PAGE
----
Man City Break Through European Ceiling; Treble Delight (Again) for Guardiola

Credit: Manchester City

Rodrigo Hernández Cascante, Rodri, if you go by how he’s commonly known, isn’t renowned for his goal-scoring prowess. Like Fernandinho, the Brazilian who anchored Manchester City’s midfield before him, and Pep Guardiola, his manager who played the role for Johan Cruyff’s Barcelona Dream Team, Rodri isn’t a regular at finding the back of the net. But when he does, they tend to be priceless. It was Rodri’s goal that gave City parity against Aston Villa after they had been 2-0 down on the final day of the 2021-22 season. Had City lost, Liverpool would have been league champions. At the Ataturk Stadium on the outskirts of Istanbul a year on, Rodri went one better. After 68 minutes of a scrappy final, the ball broke to him just inside the box, and the strike into the corner was pristine.

This certainly wasn’t how Pep Guardiola would have planned his third Champions League triumph as a coach. Internazionale, given next to no chance before kick-off, had some gilt-edged chances to equalise. Romelu Lukaku, a 57th minute substitute for Edin Dzeko – part of City’s first great team of the Abu Dhabi Football Group era – got in the way of Federico Dimarco’s follow-up header after the first one had looped on to the bar. Late in the game, Lukaku headed straight at Ederson from point-blank range with the entire width of the goal to aim it. There was also a left-footed shot that flew wide after he had broken clear.

City’s fluency was clearly affected by Kevin de Bruyne going off with what looked like a hamstring injury after 36 minutes. Phil Foden, the ‘Stockport Messi’ who replaced him, was a sprightly presence who could have had a goal with a better finish, but he isn’t yet ready to orchestrate a game the way de Bruyne can.

Back in 2021, when City lost to Chelsea, de Bruyne lasted just an hour before a collision with Antonio Rudiger left him with a broken nose and eye socket. This time, he at least had the consolation of seeing the result go his team’s way. But without de Bruyne’s probing passes and surging runs into the box, City were half the threat, and quite unrecognisable from the side that so imperiously brushed aside Real Madrid 4-0 in the second leg of the semifinal.

Credit too to Inter and Simone Inzaghi. They didn’t create much at all in the first two-thirds of the game, but the players tracked back superbly and allowed City neither the space nor time to find any rhythm. Erling Haaland was peripheral, while Jack Grealish and Bernardo Silva were left frustrated by the tenacity of the Inter full-backs and frequent niggling fouls.

Ultimately though, Guardiola got his 300th win as City coach, and the 600th of what is now possibly the greatest coaching career of all. Only Jupp Heynckes (1998 and 2013) and Ernst Happel (1970 and 1983) have had longer gaps between European Cup/Champions League wins. When Guardiola won his second with Barcelona, the club of his heart, in 2011, he was just 40. No one would have imagined that he would be well into his 50s by the time No.3 came along.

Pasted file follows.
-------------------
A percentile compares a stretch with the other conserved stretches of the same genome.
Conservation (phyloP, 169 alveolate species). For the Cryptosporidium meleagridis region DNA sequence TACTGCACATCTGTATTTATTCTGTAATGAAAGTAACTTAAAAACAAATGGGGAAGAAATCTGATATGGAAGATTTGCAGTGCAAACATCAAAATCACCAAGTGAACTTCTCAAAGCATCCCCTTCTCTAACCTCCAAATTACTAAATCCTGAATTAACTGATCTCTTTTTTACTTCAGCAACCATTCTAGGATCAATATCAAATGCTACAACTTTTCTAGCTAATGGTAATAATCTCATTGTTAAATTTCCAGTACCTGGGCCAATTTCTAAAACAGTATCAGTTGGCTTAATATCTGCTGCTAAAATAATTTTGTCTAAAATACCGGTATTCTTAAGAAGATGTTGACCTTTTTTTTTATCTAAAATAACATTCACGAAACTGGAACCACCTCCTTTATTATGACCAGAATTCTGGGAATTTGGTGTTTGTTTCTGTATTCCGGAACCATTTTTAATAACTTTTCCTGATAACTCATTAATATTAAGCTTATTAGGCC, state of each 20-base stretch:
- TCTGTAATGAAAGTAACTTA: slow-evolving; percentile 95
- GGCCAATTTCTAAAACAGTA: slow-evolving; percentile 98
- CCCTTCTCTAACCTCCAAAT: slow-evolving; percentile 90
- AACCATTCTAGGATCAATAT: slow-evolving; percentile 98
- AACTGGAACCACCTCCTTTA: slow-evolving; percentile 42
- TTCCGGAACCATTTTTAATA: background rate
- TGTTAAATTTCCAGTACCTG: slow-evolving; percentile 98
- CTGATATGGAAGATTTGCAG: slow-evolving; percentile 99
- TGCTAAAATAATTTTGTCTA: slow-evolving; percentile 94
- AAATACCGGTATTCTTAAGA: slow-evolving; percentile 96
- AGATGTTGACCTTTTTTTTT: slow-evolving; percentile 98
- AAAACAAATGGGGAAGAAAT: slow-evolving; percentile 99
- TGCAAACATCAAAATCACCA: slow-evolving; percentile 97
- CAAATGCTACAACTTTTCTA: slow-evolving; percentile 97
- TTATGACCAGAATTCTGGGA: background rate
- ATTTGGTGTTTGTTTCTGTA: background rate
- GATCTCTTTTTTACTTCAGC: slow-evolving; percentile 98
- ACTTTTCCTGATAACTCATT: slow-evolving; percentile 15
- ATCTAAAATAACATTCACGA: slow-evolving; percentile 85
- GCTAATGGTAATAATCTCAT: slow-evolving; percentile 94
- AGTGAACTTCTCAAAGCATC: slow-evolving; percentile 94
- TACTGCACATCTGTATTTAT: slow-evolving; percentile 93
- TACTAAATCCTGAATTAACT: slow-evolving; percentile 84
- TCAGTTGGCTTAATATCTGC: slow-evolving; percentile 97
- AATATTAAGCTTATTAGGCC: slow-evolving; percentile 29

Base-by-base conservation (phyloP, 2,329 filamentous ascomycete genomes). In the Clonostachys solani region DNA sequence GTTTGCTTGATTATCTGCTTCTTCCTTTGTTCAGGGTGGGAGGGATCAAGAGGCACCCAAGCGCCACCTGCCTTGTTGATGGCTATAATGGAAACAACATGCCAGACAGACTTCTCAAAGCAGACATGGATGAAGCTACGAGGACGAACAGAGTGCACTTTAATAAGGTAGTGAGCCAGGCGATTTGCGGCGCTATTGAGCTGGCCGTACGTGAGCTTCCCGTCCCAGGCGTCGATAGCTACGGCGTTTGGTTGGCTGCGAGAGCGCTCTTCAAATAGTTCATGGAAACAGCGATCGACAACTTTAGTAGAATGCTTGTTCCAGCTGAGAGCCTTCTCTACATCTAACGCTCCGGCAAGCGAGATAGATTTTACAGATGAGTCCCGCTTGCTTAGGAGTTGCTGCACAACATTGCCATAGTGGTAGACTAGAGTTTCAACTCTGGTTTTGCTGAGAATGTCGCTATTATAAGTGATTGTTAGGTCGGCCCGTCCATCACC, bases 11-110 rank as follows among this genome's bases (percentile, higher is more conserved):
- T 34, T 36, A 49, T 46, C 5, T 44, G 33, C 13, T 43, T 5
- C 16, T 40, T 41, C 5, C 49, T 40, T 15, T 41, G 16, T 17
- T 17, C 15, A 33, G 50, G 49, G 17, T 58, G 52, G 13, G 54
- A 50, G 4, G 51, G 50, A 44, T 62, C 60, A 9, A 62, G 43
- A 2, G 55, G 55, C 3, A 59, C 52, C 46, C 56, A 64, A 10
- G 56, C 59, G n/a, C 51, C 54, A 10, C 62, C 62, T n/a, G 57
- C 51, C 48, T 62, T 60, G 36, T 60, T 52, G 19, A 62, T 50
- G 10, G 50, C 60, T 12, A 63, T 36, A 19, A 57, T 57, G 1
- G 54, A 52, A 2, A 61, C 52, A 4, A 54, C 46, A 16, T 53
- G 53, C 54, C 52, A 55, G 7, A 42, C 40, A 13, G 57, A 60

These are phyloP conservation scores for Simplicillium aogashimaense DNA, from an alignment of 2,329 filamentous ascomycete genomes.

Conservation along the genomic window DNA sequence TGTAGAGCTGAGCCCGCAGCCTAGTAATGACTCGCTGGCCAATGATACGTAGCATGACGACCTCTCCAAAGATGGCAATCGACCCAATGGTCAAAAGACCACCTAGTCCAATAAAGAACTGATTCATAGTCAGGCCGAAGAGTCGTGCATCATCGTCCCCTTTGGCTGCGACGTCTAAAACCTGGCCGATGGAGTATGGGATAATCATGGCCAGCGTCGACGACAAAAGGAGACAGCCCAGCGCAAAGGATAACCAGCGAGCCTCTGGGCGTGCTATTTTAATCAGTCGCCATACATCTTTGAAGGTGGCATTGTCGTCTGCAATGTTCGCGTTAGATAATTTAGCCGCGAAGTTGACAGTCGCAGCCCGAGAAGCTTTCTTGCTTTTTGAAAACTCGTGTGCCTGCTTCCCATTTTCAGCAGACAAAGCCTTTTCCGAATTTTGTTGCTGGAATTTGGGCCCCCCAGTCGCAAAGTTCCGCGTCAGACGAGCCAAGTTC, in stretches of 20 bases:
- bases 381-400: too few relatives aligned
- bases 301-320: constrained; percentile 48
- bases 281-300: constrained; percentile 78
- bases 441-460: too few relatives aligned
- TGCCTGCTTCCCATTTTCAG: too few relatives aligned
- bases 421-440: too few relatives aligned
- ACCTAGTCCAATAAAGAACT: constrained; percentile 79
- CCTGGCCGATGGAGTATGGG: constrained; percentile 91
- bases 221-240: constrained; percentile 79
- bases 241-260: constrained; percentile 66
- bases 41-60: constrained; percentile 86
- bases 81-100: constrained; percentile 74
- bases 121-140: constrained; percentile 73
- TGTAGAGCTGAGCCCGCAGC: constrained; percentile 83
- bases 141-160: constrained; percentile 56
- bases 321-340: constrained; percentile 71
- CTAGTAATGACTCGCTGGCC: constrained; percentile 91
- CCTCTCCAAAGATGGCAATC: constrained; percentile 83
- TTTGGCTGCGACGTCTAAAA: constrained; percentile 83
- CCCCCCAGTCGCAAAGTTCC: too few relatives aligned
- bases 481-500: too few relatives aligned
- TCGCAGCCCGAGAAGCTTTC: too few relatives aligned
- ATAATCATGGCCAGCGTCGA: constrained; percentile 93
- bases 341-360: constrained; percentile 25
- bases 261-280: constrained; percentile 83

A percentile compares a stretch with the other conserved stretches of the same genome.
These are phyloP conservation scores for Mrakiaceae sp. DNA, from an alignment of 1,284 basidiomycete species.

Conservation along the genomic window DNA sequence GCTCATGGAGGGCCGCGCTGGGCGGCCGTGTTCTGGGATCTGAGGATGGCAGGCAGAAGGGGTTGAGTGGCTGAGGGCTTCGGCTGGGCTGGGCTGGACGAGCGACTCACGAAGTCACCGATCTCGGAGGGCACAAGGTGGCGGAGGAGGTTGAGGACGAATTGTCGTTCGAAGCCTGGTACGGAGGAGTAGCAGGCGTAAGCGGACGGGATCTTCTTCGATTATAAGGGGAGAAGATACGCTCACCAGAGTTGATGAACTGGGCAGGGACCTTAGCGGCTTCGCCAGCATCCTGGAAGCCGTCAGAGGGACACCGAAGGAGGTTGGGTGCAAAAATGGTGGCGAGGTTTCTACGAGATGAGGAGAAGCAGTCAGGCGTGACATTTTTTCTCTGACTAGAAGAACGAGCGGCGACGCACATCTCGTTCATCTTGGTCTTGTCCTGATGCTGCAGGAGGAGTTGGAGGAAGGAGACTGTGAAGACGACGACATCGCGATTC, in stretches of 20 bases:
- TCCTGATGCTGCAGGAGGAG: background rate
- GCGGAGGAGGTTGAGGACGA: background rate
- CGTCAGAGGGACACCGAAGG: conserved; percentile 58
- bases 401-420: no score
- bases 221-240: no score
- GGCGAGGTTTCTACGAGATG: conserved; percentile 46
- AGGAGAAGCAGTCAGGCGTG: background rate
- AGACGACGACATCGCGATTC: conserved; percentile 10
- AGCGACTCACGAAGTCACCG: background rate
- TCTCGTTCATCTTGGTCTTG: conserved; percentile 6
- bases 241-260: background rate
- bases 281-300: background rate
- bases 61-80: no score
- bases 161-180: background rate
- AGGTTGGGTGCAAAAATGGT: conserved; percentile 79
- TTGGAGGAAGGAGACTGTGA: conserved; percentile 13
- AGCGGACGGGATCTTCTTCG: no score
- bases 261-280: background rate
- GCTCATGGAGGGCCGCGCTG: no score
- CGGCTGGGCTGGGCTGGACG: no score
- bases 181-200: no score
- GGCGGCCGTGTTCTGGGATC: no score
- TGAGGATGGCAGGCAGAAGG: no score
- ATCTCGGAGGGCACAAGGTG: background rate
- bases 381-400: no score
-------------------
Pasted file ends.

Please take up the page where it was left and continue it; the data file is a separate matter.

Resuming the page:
For City, this has been a long time coming. They may not have the local or global following of their cross-town rivals in red, but City have always been one of England’s best-supported clubs. That was very much evident when they briefly slipped into the third tier of English football in the late 1990s, and still took thousands of fans to away games. When City eventually escaped Division Two, as it was then, with a penalty shootout win on May 30, 1999, celebrations were tempered by the knowledge that ‘that other team’ had just won the treble of Premier League, FA Cup and European Champions League just four days earlier. It’s not without reason that Colin Shindler, a Cambridge academic and well-known City fan, wrote: Manchester United Ruined My Life.

Even City’s greatest moment in European football prior to Istanbul was tinged with farce. When they made it to the European Cup Winners’ Cup final on April 29, 1970, at what was then the Praterstadion in Vienna, only a few thousand fans travelled to the game. The others didn’t even get to watch live on television as goals from Neil Young and Franny Lee gave them a 2-1 win over Poland’s Górnik Zabrze in torrential rain. With only three TV channels in the UK at the time, the telecast of the City final was shelved in favour of showing the FA Cup final replay between Chelsea and Leeds United.

Within a decade of that success, City had started the slide into irrelevance and near-oblivion. For those fans who have seen the entire journey, including that heart-stopping game against Gillingham, this will be sweeter still. For Guardiola, this is a second treble, making him the first man do it with two different clubs. The cynics may write off the first by saying that he had Lionel Messi, Andres Iniesta, Xavi Hernandez, Thierry Henry and Samuel Eto’o in his side. They may try and use financial fair-play rules to try and take the gloss off this achievement. But if you love the game of football, you’ll recognise just how much important Guardiola and his perfectionist streak have been, especially coming soon after a period of what Jorge Valdano, Argentine World Cup winner in 1986, called shit-on-a-stick football.

City didn’t sing tonight as Guardiola’s Barcelona did in the 2011 final. But that doesn’t matter. City have broken the glass ceiling now, and the sky truly is the limit. Right now, that sky is very much City-blue.



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